Life was a stage and they played their parts well.
For 55 years, Dot Eshbach and Margaret Saint have been friends and next-door neighbors. They traveled the world together and explored every part of what they called our great country. For years, after they were both widowed, they made their venture through the United States in a large motor home. These two gals, pulling up to a location alone, in such a big vehicle, always surprised the onlookers. They traveled this way deep into their senior years.

We recorded many of their adventures in our newspaper highlighting trips to Russia, Europe or cross-country, because people were interested in what “Thelma and Louise” as they were affectionately referred to, were up to. After husbands John and Jay died, the twosome didn’t let grass grow under their feet and made the best of the life they had left.

Their last trip out of the country was to Mexico in January but they had several trips planned and some paid for in advance. Besides Mexico, they would soon be going to Branson and Dollywood in Tennessee. They had already booked a cruise for later.

The ladies were avid gardeners and shared their crops with friends and neighbors. Saturday before last Margaret worked in the yard all day and had planted blackeyed peas. Fall gardening and traveling were in their future but first Margaret, who was in very good health, had to check a valve heart problem. She had gone for a check-up on Monday where they discovered the problem, which was believed to be “no big deal.” Marie was upbeat, they would make the correction and the girls could get on with their plans. On July 15 they did the bypass. The procedure was a success, but when taken off of the machine, her heart would not kick in. Several jump-start attempts were unsuccessful and the doctor broke the news to Dot: Margaret Saint, 87, had passed away.

Just a few hours earlier they had been joking and laughing and now the journey had come to an end for Margaret and will certainly be a lifestyle change for Dot.

Dot’s son Cal and wife Connie have moved back to Bridge City, and will be around should she need them and will also be welcome company. Dot, 86, has no plans of shutting down and will keep on keeping on.

Since she and Margaret were together daily there was never any reason for goodbyes. On July 19, 2008, Dot bid her friend, traveling buddy and former business partner farewell and thanked the Lord for a wonderful friendship that had taken them down life’s highway from their young 30s to a few years short of 90.

Wouldn’t it be a blessing if everyone’s health and attitude would allow for living life to its fullest the way those two wonderful women have. Their entire neighborhood was one of friendship and sharing. I have known and been friends with Dot, Margaret and many of their neighbors for many years. Dr. Joe Majors and wife Mary and their children go back 45 years with my family. Our friendship with the late Nolton Brown and wife Jessie, also neighbors of Dot and Margaret, went back to the 1950s as well as others in the neighborhood.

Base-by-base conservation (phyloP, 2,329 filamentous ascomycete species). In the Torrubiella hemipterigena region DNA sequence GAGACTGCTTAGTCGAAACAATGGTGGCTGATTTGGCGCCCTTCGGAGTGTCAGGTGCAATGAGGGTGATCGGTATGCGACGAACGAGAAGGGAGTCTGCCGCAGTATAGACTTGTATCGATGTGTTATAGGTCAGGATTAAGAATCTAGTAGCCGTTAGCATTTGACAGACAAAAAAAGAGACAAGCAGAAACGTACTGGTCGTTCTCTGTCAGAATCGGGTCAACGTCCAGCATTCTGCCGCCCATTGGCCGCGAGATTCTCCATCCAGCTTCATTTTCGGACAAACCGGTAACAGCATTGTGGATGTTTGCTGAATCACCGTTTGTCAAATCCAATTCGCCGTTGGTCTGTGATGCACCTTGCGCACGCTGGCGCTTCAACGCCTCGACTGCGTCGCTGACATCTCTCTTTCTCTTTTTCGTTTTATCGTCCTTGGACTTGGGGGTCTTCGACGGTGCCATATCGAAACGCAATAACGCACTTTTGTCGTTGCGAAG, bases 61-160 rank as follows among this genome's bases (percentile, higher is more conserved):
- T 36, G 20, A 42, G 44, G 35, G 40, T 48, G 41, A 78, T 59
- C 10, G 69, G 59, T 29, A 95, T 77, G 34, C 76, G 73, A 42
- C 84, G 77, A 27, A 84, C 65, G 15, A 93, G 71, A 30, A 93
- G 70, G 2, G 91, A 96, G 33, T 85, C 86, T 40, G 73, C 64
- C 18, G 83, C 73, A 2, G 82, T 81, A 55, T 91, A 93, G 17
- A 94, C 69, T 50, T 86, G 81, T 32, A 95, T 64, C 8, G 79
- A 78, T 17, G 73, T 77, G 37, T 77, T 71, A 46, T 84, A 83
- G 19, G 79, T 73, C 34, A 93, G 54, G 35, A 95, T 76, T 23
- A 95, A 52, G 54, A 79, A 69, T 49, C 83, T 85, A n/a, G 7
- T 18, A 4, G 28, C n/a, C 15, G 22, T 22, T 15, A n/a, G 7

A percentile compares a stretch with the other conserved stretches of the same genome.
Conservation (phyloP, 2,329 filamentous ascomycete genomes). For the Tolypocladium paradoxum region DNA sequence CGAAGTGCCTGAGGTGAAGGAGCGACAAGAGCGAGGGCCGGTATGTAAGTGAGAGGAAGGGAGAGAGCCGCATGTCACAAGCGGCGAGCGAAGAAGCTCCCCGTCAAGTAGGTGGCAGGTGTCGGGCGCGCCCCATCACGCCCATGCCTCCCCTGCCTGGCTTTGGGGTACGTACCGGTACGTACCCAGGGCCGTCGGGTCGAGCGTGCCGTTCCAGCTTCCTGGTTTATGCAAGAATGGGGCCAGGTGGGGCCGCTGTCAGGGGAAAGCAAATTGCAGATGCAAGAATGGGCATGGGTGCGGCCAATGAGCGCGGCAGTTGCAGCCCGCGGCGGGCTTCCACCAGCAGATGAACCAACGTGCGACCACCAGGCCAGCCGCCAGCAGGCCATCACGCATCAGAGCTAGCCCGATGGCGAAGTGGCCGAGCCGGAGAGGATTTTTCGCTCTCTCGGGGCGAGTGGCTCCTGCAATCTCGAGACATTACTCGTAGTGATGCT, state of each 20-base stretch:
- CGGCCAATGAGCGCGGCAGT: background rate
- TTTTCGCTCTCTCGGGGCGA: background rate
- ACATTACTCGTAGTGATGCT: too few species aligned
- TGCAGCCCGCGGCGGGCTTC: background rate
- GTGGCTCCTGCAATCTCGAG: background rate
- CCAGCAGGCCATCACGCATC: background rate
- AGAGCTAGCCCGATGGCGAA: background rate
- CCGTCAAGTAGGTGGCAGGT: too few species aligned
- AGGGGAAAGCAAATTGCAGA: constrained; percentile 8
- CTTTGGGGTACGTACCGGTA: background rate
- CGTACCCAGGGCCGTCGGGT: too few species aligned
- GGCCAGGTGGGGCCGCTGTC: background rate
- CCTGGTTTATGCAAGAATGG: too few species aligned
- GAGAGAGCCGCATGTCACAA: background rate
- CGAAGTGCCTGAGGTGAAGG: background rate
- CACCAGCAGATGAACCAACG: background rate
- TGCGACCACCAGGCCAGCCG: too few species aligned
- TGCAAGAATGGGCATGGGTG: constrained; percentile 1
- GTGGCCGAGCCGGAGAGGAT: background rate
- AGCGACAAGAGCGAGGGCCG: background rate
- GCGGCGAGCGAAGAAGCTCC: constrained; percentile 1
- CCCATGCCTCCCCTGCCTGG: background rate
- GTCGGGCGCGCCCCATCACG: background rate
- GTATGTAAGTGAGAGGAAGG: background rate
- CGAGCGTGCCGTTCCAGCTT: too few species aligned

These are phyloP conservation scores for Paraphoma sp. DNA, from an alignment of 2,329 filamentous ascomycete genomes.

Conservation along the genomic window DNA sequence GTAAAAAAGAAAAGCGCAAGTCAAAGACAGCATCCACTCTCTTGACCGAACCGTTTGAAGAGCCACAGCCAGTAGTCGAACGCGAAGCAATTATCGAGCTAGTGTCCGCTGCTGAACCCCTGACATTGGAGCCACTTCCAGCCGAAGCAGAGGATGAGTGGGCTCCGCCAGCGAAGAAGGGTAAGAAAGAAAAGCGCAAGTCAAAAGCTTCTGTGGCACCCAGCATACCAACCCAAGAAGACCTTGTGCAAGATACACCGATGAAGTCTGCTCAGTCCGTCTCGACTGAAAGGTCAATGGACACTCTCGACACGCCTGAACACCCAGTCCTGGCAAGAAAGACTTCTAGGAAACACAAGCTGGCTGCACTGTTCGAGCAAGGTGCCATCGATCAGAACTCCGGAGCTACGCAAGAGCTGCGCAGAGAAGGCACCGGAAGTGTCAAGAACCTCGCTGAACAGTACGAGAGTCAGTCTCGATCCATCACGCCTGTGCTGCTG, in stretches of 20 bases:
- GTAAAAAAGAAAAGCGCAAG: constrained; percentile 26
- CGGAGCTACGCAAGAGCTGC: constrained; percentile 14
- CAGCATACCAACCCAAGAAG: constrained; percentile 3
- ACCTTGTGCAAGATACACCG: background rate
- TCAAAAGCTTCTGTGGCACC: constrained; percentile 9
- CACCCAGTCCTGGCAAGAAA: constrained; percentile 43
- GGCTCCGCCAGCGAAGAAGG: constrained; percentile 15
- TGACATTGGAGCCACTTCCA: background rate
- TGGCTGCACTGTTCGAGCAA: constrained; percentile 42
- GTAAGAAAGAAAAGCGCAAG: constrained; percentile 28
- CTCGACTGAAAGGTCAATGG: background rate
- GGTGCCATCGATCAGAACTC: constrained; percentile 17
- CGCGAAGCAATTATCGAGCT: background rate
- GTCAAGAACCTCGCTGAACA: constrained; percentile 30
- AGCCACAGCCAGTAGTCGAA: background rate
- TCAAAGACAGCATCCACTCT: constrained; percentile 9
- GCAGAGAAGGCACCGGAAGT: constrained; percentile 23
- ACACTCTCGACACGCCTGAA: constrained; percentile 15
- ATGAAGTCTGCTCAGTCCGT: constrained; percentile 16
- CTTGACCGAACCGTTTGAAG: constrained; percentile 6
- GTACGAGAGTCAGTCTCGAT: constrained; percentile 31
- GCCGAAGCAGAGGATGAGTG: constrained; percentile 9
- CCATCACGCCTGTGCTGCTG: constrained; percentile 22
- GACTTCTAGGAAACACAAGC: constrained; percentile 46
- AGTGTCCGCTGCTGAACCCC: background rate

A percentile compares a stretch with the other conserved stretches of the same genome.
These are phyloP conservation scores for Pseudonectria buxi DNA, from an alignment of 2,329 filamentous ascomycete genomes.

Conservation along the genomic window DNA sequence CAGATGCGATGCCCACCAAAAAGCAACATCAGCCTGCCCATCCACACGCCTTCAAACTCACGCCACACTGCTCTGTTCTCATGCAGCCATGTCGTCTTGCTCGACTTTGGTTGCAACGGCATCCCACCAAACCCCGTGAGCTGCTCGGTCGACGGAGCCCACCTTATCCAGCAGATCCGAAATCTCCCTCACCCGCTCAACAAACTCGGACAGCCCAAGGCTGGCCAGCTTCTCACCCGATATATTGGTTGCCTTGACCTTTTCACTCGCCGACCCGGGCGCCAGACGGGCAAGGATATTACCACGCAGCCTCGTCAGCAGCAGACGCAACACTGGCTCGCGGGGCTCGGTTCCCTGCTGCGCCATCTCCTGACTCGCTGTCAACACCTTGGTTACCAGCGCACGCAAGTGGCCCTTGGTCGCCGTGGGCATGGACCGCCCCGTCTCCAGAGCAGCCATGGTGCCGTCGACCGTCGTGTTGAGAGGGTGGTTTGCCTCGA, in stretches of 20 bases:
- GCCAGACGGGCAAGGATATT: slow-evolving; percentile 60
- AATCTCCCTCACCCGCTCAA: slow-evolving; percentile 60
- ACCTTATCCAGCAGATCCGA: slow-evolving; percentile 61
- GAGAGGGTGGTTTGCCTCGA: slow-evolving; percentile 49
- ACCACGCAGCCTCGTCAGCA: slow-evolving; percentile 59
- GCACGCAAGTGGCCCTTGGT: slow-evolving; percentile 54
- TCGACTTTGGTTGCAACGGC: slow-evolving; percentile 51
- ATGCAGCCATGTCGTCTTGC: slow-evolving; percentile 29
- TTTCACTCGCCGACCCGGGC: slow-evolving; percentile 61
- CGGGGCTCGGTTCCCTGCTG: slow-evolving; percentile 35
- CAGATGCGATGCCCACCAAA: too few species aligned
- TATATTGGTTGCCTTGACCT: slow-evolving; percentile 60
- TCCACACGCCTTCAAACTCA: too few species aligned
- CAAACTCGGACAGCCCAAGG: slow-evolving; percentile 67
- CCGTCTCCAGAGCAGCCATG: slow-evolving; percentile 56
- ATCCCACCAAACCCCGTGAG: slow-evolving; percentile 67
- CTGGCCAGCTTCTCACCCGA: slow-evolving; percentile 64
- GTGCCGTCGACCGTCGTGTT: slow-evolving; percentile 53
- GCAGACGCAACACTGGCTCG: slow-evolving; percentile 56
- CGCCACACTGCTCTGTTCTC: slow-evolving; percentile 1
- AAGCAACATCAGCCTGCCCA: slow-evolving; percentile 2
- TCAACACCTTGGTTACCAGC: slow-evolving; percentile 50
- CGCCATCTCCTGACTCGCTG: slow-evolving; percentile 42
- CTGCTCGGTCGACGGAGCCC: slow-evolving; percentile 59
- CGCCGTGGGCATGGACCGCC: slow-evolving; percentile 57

Dot expresses a great affection for Bridge City. This is just a great community with the world’s finest people. Margaret and I were so fortunate to spend most of a lifetime here. The people show of affection during this great loss has been overwhelming. I love them all. Margaret would concur. Dot also had praise for Claybar Funeral Home and especially for Scott Smith, funeral director, for his kindness and help during the final arrangements and the entire service.

On a pleasant note, I’ve been blessed to know a lot of wonderful characters from all walks of life. Some famous, most just ordinary folks: lawmen, outlaws, wealthy or blue-collar, but the true-life story of Dot and Margaret and their exploits is a perfect setting for a great movie. They were so wonderfully different. They seemed so small in their big bus. I would ask, “Where are you girls headed now?” Dot would answer, “Just a short trip; a little over 3,000 miles.”

Every year, for many years, I have looked forward to Dot’s famous homemade fudge, which she always drops off at Christmas time.

From time to time she just stops by to bring a little something. Dot is proud of her family, all of them, but would give me a blow-by-blow of grandson Eric Eshbach’s pole-vaulting championships. He was state and national record-holder in high school and college. She shared her grandchildren with Margaret, who never had children.

Margaret often teased Dot saying the kids loved her more. They battled about that. The grandchildren have a grandmother that is certainly different. I know this is a difficult time for Dot but her great attitude will see her through. We all must go at sometime and my time will come but I’m not ready to catch the bus just yet. Dot will continue to be who she is. She’ll put on a one-person show or find a sidekick to go along but she ain’t done yet. That’s what I love about her.

Margaret said a year ago, “We have plots beside each other at Hillcrest Cemetery. We’ll make our last trip when they take us there.” Dot added, “Our husbands are buried there and we will keep on keeping on until we join them again.” May Margaret rest in peace and Dot keep on trucking and be the wonderful person she is.